Change From Being Effective To Affective

Written by Sean McPheat | Linkedin thumb

I had a very interesting conversation with one of my clients this week.

Effect vs AffectWe had trained many of his sales people, and he wanted more development for a select few of his team who had been with the company for a relatively long time, but had plateaued in their performance and their results. He said he wanted this band of sales guys to be more effective in their sales conversations.

I asked him to be more precise. His comments showed me that his ideas weren’t going far enough.

By being more effective, he said he wanted them to achieve more sales and get better results. I replied that the only way he would achieve that is if his team concentrated less on effectiveness and put more emphasis on affectiveness.

‘What’s the difference?’ he asked. And I hear you asking the same thing.

Effective can be defined as successfully achieving the result that you want. Affective includes appealing to the emotions of the prospect and puts the emphasis on ‘doing’. It’s an active verb that conveys the feeling of drive, motion, energy. When you affect someone or something, you proactively influence the decisions they make. The result is the ‘effect’ that you have on the company or individual.

So if you think of what you can do to ‘affect’ people’s decisions, it gives you and your prospect strong motivation to make changes. If you emphasise what the differences will be if they take your advice, you build a great deal of trust and get them to listen to you, because they see the results they will achieve.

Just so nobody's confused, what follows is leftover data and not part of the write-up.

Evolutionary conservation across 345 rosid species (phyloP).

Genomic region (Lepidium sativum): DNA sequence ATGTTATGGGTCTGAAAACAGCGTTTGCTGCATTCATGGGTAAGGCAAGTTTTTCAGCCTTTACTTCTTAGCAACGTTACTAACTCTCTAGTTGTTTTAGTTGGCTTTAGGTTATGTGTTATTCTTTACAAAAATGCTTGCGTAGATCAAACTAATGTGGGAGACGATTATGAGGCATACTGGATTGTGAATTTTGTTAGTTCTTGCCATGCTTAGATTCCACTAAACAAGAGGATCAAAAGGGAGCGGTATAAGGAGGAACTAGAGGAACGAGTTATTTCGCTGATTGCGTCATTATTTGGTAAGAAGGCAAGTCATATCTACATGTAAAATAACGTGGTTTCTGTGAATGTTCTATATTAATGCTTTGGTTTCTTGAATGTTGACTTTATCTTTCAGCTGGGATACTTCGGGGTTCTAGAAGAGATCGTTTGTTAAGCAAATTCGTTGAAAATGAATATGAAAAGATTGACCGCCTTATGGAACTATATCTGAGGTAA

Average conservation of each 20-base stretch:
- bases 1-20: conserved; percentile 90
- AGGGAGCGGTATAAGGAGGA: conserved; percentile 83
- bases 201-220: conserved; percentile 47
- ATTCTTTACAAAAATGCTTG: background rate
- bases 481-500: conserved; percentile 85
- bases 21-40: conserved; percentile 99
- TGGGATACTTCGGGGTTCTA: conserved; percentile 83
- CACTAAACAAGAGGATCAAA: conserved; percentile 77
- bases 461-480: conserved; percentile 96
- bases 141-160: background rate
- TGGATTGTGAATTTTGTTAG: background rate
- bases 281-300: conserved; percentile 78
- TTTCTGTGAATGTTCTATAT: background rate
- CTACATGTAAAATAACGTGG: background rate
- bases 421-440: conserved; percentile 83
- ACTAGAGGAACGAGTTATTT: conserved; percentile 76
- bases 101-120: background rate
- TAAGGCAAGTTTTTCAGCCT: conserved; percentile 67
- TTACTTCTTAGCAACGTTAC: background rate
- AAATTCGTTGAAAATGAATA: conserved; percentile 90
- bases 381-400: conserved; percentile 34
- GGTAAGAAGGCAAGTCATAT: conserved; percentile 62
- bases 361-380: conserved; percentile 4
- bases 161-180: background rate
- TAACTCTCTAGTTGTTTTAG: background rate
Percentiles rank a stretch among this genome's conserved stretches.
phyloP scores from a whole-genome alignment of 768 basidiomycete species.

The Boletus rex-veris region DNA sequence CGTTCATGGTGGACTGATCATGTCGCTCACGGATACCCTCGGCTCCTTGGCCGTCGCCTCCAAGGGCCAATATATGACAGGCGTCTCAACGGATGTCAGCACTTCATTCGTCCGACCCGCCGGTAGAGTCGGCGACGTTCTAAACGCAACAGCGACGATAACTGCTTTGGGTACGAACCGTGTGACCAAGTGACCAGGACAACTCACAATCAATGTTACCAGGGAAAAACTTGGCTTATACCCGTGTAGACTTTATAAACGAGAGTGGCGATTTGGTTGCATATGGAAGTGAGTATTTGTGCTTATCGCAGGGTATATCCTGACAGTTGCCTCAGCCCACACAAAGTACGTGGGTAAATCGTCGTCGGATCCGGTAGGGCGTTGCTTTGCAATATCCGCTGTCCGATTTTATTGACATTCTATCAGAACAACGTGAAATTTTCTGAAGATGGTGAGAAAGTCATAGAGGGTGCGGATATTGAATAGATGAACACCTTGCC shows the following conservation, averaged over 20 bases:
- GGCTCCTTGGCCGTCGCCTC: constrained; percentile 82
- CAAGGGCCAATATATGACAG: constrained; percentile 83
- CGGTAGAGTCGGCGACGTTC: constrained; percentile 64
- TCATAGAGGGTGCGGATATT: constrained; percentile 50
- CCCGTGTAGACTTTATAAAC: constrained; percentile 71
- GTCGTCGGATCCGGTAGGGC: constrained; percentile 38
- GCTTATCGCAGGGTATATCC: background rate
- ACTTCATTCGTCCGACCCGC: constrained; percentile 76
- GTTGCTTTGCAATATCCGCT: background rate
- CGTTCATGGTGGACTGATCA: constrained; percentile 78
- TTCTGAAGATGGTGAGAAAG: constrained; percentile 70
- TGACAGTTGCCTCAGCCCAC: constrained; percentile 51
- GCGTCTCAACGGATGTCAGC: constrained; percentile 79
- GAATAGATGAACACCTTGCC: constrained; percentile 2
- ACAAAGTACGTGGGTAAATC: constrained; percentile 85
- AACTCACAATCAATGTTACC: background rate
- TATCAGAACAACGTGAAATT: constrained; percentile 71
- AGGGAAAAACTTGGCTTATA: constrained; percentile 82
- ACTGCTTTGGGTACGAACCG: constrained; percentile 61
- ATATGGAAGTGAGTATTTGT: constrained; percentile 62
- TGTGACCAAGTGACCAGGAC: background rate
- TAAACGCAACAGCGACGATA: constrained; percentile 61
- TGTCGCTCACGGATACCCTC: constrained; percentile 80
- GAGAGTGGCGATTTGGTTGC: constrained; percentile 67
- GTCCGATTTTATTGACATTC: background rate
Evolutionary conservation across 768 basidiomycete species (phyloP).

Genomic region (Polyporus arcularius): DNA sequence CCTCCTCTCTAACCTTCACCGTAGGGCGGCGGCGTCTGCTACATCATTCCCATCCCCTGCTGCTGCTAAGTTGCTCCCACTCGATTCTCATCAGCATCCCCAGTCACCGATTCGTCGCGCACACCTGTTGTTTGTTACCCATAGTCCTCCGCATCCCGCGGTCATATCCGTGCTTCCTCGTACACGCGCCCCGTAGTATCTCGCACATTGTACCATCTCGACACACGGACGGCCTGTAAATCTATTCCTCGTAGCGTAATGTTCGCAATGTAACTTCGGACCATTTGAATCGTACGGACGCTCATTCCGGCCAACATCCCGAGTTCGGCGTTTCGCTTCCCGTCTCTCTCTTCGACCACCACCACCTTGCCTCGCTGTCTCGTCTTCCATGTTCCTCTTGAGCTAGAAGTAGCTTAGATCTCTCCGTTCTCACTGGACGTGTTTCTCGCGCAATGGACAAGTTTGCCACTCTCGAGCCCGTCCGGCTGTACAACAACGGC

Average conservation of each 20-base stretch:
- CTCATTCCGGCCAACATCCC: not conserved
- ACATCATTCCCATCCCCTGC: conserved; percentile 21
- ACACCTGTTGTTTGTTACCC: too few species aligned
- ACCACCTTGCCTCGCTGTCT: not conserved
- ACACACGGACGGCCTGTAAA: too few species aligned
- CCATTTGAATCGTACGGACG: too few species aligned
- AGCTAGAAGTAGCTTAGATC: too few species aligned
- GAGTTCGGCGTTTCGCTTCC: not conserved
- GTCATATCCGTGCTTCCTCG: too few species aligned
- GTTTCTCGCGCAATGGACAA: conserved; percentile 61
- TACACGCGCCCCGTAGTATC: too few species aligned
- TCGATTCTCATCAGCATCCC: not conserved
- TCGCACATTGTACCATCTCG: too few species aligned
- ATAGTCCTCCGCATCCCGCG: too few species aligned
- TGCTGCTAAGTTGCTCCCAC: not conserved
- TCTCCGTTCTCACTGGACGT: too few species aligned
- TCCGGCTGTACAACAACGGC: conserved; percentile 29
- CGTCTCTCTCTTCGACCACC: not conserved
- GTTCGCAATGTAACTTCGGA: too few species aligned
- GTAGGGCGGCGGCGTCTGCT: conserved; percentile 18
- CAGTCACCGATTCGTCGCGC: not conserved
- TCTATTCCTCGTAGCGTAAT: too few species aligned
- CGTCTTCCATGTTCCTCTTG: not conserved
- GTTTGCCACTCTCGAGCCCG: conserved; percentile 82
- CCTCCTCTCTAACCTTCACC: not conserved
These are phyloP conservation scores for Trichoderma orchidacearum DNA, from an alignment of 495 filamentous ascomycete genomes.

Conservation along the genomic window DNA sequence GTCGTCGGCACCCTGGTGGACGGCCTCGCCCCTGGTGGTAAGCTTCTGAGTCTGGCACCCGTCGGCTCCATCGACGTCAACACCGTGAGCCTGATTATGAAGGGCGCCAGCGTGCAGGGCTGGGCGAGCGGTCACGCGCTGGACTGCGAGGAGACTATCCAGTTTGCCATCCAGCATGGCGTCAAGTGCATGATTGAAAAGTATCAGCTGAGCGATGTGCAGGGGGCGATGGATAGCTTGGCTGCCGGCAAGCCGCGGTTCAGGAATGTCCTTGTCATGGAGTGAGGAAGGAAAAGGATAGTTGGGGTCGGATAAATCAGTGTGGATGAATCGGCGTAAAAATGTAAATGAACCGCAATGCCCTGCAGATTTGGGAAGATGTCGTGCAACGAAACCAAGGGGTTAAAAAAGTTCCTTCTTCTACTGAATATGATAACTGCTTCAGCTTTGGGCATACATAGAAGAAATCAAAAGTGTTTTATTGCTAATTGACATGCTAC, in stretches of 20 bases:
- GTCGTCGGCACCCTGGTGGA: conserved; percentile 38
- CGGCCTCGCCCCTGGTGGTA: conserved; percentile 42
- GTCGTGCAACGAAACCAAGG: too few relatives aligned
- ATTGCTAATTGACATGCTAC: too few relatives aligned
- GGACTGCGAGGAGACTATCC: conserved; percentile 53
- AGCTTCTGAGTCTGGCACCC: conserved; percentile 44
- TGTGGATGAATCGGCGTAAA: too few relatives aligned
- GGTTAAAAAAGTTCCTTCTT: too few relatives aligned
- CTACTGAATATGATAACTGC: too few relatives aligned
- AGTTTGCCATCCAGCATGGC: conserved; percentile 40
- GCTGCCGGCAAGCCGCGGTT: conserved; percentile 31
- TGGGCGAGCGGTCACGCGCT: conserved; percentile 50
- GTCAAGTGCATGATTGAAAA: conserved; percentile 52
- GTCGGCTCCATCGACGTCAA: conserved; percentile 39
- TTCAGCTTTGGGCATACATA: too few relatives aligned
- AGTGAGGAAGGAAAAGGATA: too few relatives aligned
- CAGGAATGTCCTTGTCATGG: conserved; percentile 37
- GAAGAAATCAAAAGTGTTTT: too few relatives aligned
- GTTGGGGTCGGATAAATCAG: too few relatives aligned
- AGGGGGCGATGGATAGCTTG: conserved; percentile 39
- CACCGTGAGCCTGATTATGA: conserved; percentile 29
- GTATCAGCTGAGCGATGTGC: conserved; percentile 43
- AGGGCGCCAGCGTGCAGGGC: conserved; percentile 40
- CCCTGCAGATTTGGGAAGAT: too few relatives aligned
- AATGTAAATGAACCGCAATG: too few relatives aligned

The end result is that you become effective. But affective comes first. Think of it like a strong wind blowing in from the north. It affects the temperature at any given time. The effects are felt later on the ground, the results being frost or snow or ice.

So, just like I discussed with my client, by putting the focus on affecting the prospect’s decision-making criteria, you get them to see the end result before they start. Their thought processes are affected by what you say and do, and the end effects are the results of listening to your ideas.

This change in emphasis made my client think about what his sales team needs to do to induce action out of their prospects, and we will be putting a programme together that will have an affect on their techniques, so they will get effective results!

Happy Selling!


Sean McPheat

Sean McPheat
Managing Director

MTD Sales Training

450 sales questions free report

Originally published: 14 January, 2014

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